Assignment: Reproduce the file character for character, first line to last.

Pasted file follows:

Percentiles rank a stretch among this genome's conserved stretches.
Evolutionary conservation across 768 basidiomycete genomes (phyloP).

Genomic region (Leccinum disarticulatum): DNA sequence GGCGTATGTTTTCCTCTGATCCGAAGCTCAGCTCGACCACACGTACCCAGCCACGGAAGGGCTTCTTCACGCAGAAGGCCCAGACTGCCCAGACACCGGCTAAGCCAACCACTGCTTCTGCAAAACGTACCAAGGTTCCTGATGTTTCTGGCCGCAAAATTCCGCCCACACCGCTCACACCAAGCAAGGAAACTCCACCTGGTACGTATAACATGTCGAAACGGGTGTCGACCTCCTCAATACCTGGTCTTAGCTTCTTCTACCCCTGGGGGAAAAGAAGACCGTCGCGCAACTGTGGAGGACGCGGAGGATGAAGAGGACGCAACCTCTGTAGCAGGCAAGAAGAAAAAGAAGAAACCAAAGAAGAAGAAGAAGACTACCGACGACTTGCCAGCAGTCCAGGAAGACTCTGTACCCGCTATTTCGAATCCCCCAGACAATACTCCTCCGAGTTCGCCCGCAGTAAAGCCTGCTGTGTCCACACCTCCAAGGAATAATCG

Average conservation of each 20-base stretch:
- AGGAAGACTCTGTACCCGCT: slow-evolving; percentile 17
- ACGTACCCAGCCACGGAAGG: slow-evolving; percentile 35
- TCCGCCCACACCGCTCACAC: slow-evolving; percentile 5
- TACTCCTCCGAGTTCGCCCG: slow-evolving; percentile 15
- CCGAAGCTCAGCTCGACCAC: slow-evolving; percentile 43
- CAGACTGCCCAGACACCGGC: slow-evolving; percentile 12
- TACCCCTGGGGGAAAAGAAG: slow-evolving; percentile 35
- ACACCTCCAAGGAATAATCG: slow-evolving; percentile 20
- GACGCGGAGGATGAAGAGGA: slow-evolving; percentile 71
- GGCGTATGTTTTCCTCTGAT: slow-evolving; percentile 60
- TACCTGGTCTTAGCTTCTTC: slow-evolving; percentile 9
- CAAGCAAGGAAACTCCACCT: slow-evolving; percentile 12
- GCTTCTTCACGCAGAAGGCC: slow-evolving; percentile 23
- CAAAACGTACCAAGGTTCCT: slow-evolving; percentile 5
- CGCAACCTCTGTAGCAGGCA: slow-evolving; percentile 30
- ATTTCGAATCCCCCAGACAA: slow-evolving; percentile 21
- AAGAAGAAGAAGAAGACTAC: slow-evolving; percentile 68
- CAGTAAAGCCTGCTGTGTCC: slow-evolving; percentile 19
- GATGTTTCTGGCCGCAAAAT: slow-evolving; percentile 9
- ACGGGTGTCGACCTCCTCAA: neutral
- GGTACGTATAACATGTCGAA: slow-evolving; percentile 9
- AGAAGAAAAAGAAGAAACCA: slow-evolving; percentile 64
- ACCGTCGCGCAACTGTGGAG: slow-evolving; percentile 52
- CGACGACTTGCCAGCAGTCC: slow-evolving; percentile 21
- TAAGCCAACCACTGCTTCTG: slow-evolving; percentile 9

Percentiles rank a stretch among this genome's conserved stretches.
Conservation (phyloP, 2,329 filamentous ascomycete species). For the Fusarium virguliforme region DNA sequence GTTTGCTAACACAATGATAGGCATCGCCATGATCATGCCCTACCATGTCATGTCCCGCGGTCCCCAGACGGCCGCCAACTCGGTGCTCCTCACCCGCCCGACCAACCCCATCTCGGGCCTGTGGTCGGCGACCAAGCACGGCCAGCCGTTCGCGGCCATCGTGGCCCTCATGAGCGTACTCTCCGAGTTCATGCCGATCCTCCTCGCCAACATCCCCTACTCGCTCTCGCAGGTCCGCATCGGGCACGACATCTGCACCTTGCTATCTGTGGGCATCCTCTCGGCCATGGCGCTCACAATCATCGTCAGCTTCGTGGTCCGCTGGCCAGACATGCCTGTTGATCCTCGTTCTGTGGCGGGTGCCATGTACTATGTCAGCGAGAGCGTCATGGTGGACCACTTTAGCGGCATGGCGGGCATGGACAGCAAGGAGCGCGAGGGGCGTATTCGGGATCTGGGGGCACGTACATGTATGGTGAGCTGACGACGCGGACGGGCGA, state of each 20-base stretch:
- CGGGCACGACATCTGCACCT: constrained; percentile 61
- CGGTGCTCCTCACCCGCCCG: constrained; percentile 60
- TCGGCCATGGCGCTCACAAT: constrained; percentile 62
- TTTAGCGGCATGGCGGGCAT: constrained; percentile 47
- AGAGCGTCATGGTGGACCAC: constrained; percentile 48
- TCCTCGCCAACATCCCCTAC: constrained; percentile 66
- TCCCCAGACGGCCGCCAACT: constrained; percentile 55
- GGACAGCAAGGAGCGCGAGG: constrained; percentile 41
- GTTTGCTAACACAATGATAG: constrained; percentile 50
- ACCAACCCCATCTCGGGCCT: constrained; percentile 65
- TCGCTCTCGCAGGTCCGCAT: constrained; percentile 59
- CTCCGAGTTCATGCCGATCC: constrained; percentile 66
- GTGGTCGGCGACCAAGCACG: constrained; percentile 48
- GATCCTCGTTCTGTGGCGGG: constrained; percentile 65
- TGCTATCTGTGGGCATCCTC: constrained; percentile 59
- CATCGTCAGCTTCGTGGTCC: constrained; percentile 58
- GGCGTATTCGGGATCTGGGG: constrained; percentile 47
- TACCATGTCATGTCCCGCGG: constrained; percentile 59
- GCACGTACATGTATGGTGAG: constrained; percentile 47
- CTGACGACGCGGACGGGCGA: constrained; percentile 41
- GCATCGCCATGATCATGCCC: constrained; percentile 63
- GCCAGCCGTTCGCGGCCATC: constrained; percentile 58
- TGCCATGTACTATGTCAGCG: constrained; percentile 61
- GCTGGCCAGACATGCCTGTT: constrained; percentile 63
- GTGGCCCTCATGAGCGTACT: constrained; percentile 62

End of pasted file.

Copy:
Percentiles rank a stretch among this genome's conserved stretches.
Evolutionary conservation across 768 basidiomycete genomes (phyloP).

Genomic region (Leccinum disarticulatum): DNA sequence GGCGTATGTTTTCCTCTGATCCGAAGCTCAGCTCGACCACACGTACCCAGCCACGGAAGGGCTTCTTCACGCAGAAGGCCCAGACTGCCCAGACACCGGCTAAGCCAACCACTGCTTCTGCAAAACGTACCAAGGTTCCTGATGTTTCTGGCCGCAAAATTCCGCCCACACCGCTCACACCAAGCAAGGAAACTCCACCTGGTACGTATAACATGTCGAAACGGGTGTCGACCTCCTCAATACCTGGTCTTAGCTTCTTCTACCCCTGGGGGAAAAGAAGACCGTCGCGCAACTGTGGAGGACGCGGAGGATGAAGAGGACGCAACCTCTGTAGCAGGCAAGAAGAAAAAGAAGAAACCAAAGAAGAAGAAGAAGACTACCGACGACTTGCCAGCAGTCCAGGAAGACTCTGTACCCGCTATTTCGAATCCCCCAGACAATACTCCTCCGAGTTCGCCCGCAGTAAAGCCTGCTGTGTCCACACCTCCAAGGAATAATCG

Average conservation of each 20-base stretch:
- AGGAAGACTCTGTACCCGCT: slow-evolving; percentile 17
- ACGTACCCAGCCACGGAAGG: slow-evolving; percentile 35
- TCCGCCCACACCGCTCACAC: slow-evolving; percentile 5
- TACTCCTCCGAGTTCGCCCG: slow-evolving; percentile 15
- CCGAAGCTCAGCTCGACCAC: slow-evolving; percentile 43
- CAGACTGCCCAGACACCGGC: slow-evolving; percentile 12
- TACCCCTGGGGGAAAAGAAG: slow-evolving; percentile 35
- ACACCTCCAAGGAATAATCG: slow-evolving; percentile 20
- GACGCGGAGGATGAAGAGGA: slow-evolving; percentile 71
- GGCGTATGTTTTCCTCTGAT: slow-evolving; percentile 60
- TACCTGGTCTTAGCTTCTTC: slow-evolving; percentile 9
- CAAGCAAGGAAACTCCACCT: slow-evolving; percentile 12
- GCTTCTTCACGCAGAAGGCC: slow-evolving; percentile 23
- CAAAACGTACCAAGGTTCCT: slow-evolving; percentile 5
- CGCAACCTCTGTAGCAGGCA: slow-evolving; percentile 30
- ATTTCGAATCCCCCAGACAA: slow-evolving; percentile 21
- AAGAAGAAGAAGAAGACTAC: slow-evolving; percentile 68
- CAGTAAAGCCTGCTGTGTCC: slow-evolving; percentile 19
- GATGTTTCTGGCCGCAAAAT: slow-evolving; percentile 9
- ACGGGTGTCGACCTCCTCAA: neutral
- GGTACGTATAACATGTCGAA: slow-evolving; percentile 9
- AGAAGAAAAAGAAGAAACCA: slow-evolving; percentile 64
- ACCGTCGCGCAACTGTGGAG: slow-evolving; percentile 52
- CGACGACTTGCCAGCAGTCC: slow-evolving; percentile 21
- TAAGCCAACCACTGCTTCTG: slow-evolving; percentile 9

Percentiles rank a stretch among this genome's conserved stretches.
Conservation (phyloP, 2,329 filamentous ascomycete species). For the Fusarium virguliforme region DNA sequence GTTTGCTAACACAATGATAGGCATCGCCATGATCATGCCCTACCATGTCATGTCCCGCGGTCCCCAGACGGCCGCCAACTCGGTGCTCCTCACCCGCCCGACCAACCCCATCTCGGGCCTGTGGTCGGCGACCAAGCACGGCCAGCCGTTCGCGGCCATCGTGGCCCTCATGAGCGTACTCTCCGAGTTCATGCCGATCCTCCTCGCCAACATCCCCTACTCGCTCTCGCAGGTCCGCATCGGGCACGACATCTGCACCTTGCTATCTGTGGGCATCCTCTCGGCCATGGCGCTCACAATCATCGTCAGCTTCGTGGTCCGCTGGCCAGACATGCCTGTTGATCCTCGTTCTGTGGCGGGTGCCATGTACTATGTCAGCGAGAGCGTCATGGTGGACCACTTTAGCGGCATGGCGGGCATGGACAGCAAGGAGCGCGAGGGGCGTATTCGGGATCTGGGGGCACGTACATGTATGGTGAGCTGACGACGCGGACGGGCGA, state of each 20-base stretch:
- CGGGCACGACATCTGCACCT: constrained; percentile 61
- CGGTGCTCCTCACCCGCCCG: constrained; percentile 60
- TCGGCCATGGCGCTCACAAT: constrained; percentile 62
- TTTAGCGGCATGGCGGGCAT: constrained; percentile 47
- AGAGCGTCATGGTGGACCAC: constrained; percentile 48
- TCCTCGCCAACATCCCCTAC: constrained; percentile 66
- TCCCCAGACGGCCGCCAACT: constrained; percentile 55
- GGACAGCAAGGAGCGCGAGG: constrained; percentile 41
- GTTTGCTAACACAATGATAG: constrained; percentile 50
- ACCAACCCCATCTCGGGCCT: constrained; percentile 65
- TCGCTCTCGCAGGTCCGCAT: constrained; percentile 59
- CTCCGAGTTCATGCCGATCC: constrained; percentile 66
- GTGGTCGGCGACCAAGCACG: constrained; percentile 48
- GATCCTCGTTCTGTGGCGGG: constrained; percentile 65
- TGCTATCTGTGGGCATCCTC: constrained; percentile 59
- CATCGTCAGCTTCGTGGTCC: constrained; percentile 58
- GGCGTATTCGGGATCTGGGG: constrained; percentile 47
- TACCATGTCATGTCCCGCGG: constrained; percentile 59
- GCACGTACATGTATGGTGAG: constrained; percentile 47
- CTGACGACGCGGACGGGCGA: constrained; percentile 41
- GCATCGCCATGATCATGCCC: constrained; percentile 63
- GCCAGCCGTTCGCGGCCATC: constrained; percentile 58
- TGCCATGTACTATGTCAGCG: constrained; percentile 61
- GCTGGCCAGACATGCCTGTT: constrained; percentile 63
- GTGGCCCTCATGAGCGTACT: constrained; percentile 62